High school football returns this week and teams are cheering the opportunity to return to the field, even if that means adapting to novel coronavirus regulations.
The Lafayette Parish School System released COVID-19 guidelines for football games Monday, mirroring guidance previously released by the Louisiana High School Athletic Association. The most notable change is that stadium capacity will be limited to 25%, reducing the number of fans and family members that can attend and dealing a blow to revenues from ticket sales.
Tickets for public high school games will be available for pre-sale only; no gameday ticket sales will be allowed. Each school is responsible for determining its own pricing, purchase prioritizing and ticket distribution. Each set of tickets will be assigned section, row and seat numbers and there will be a four-seat distance, roughly 6 feet, between each seating group, the LPSS release said.
Attendees are required to wear masks and only pre-packaged or sealed items will be sold at concessions stands. Bands, cheerleaders and dance teams will be allowed to perform at home games, but masks must be worn except when performing on the field, the statement said.
Lafayette Christian Academy, the 2019 Division III state champion, is celebrating its home opener Friday against the Class 5A State Champion Acadiana High Wreckin’ Rams; this will be the first time a 5A school has played at Knight Stadium, LCA President Jay Miller said.
Miller said after months of uncertainty the kids are relieved to have the opportunity to play.
“You could see the excitement in their face and eyes. Football is not a seasonal sport, it’s every day, all day, all year for these kids and they put their heart and soul into it for four years at the high school level. Once they realized the possibility of no season was in front of us and then to see it turn into a season, even modified a bit, they were ecstatic,” he said.
The only disappointed group is the fans, he said. Available tickets plummeted from around 3,500 to 750, with first right of refusal going to the families of football players, cheerleaders, band members and other students involved in the game. Acadiana High was offered about 200 tickets, Miller said.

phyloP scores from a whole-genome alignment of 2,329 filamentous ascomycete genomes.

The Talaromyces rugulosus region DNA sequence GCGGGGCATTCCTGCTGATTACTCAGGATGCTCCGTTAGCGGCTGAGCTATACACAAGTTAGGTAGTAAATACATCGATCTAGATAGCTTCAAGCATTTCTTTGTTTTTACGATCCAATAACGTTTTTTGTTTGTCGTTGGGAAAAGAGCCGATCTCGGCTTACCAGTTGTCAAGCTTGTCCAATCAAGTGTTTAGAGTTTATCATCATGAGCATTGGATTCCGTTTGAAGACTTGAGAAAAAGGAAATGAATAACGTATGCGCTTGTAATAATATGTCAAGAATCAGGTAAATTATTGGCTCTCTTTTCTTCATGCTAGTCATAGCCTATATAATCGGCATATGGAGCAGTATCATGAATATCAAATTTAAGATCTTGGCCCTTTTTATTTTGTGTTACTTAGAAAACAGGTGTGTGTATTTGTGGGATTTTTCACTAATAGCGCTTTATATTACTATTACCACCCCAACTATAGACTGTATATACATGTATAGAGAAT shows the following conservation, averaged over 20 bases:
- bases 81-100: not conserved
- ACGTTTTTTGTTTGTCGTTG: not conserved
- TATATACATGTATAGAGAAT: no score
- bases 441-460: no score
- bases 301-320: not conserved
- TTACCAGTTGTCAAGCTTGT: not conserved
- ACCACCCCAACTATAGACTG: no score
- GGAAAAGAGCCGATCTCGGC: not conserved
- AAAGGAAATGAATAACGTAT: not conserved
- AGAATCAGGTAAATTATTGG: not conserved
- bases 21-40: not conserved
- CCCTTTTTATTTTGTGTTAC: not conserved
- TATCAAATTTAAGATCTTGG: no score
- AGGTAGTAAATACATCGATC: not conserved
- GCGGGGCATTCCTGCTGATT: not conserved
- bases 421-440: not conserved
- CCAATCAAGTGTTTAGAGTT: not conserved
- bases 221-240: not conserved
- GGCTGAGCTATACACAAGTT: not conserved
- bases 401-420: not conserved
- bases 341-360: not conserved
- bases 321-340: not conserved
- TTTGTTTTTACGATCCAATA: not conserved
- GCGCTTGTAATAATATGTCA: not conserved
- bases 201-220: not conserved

Knight Field won’t have tapped off seating areas, but volunteers will be available to help ensure social distancing is maintained between groups and reminders will be made over the loudspeaker asking families to stick with their pods and sit apart, he said.
Staff and volunteers who normally sell tickets on gameday will also be available to help temperature screen guests and complete other tasks.
Ticket prices, like at many high schools, were also raised from $10 to $20 per ticket to help make up revenue the team is losing this season. LCA recently invested in a $1 million turf field and added 1,200 seats to the stadium and 250 additional parking spots, basing the budget on previous years’ revenues, the president said.
LCA was originally projecting to make around $40,000 to $50,000 from its game with Acadiana, but now with limited seating capacity, ticket revenues look closer to $10,000 or $15,000. It’s just the new financial reality, Miller said.
“The seating capacity limitations and some of those things -- they are what they are. Whatever we have to do to see these kids get on the field we’re willing to do,” Miller said.
Nic Jeffers, LPSS director of athletics, physical education and health, said Lafayette public school ticket prices are increasing $2 at most schools to help make up lost funds. Each school independently determined how to prioritize ticket sales and the maximum number of tickets per student, he said.
Some schools are also partnering with VSN Louisiana, a high school sports digital network, to stream the games to fans through a monthly subscription service. Each team will have a registration link to earn credit for subscriptions and receive a portion of the proceeds, Jeffers said, another way teams are hoping to make money back though the physical fan experience is limited.
Coordinating the season between the district’s combination of 4A and 5A schools, and their respective stakeholders, was a “large undertaking,” but Jeffers said they’re confident everything can go smoothly and they hope the teams can give spectators a good show.
“I think people are craving some sort of normalcy and I don’t know anything more normal than football in the fall,” he said.